Heat and moisture balance simulation of a building with vapor-open envelope system for subtropical regions
Journal article, 2012
Global warming and the resource depletion induced discussions on sustainable developments within the construction sector. Also the rapid urbanization in subtropical regions is becoming one of the most important global issues. Appropriate measures must be taken in such developments to avoid further damage to the environment. In this study, the heat and moisture balance simulation of building with a sustainable building envelope system for subtropical climate was proposed. In the moisture balance simulation the moisture buffering by the interior materials was taken into account. The prediction of moisture buffer value (MBV) of the interior finishing materials was attempted and validated by measurements. Subsequently, the whole building calculation was carried out and the contribution of the moisture buffering to the indoor comfort and energy consumption was investigated. The MBVs of the mineral-based materials were predicted with high accuracy. However, that of wood-based composite was much higher than the experimental value. In order to create a more accurate model, nonlinear moisture conductance should be accounted when modeling wood-based materials. The heating and cooling demand of a test house was 9.4 kWh/m2 and 14.5 kWh/m2, respectively. It was concluded that the utilization of the building envelope system has a high potential to provide sustainable houses in subtropical regions. In order to enhance both energy efficiency and indoor comfort of buildings in subtropical regions, there still is a strong need to develop a holistic method to find the optimum building design considering not only moisture buffering but also all the relevant factors. The presented model will be validated by in-situ measurements in the near future.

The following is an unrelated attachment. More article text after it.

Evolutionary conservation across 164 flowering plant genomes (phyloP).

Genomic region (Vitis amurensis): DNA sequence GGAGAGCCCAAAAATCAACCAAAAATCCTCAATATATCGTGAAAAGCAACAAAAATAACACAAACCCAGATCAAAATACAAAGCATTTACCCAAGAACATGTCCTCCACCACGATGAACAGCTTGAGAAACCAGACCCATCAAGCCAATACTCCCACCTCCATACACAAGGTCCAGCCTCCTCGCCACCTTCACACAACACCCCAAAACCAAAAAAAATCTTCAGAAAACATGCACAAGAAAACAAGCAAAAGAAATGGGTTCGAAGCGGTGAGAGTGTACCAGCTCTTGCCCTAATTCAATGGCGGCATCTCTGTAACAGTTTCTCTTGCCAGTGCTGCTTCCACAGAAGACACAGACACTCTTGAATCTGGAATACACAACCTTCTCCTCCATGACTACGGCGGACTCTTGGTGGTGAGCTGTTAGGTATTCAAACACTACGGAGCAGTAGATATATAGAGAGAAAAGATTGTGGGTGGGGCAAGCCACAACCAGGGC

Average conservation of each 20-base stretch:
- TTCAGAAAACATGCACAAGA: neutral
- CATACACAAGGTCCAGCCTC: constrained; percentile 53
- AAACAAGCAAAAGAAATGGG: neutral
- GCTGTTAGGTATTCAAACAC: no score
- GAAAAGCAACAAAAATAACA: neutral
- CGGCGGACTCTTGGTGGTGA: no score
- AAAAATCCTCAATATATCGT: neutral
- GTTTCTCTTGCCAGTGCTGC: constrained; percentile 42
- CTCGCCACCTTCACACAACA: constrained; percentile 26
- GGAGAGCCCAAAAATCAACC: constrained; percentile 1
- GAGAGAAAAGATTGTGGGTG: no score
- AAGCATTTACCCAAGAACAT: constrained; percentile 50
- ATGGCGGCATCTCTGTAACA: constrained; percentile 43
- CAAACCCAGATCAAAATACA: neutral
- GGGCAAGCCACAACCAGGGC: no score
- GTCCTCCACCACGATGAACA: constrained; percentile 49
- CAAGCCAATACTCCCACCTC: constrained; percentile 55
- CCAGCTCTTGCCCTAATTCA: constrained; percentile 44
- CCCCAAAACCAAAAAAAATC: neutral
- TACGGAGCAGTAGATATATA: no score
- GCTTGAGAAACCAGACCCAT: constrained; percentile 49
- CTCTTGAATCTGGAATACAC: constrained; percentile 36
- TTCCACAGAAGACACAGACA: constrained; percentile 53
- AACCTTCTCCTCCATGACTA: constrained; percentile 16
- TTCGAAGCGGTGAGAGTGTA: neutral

heat and moisture balance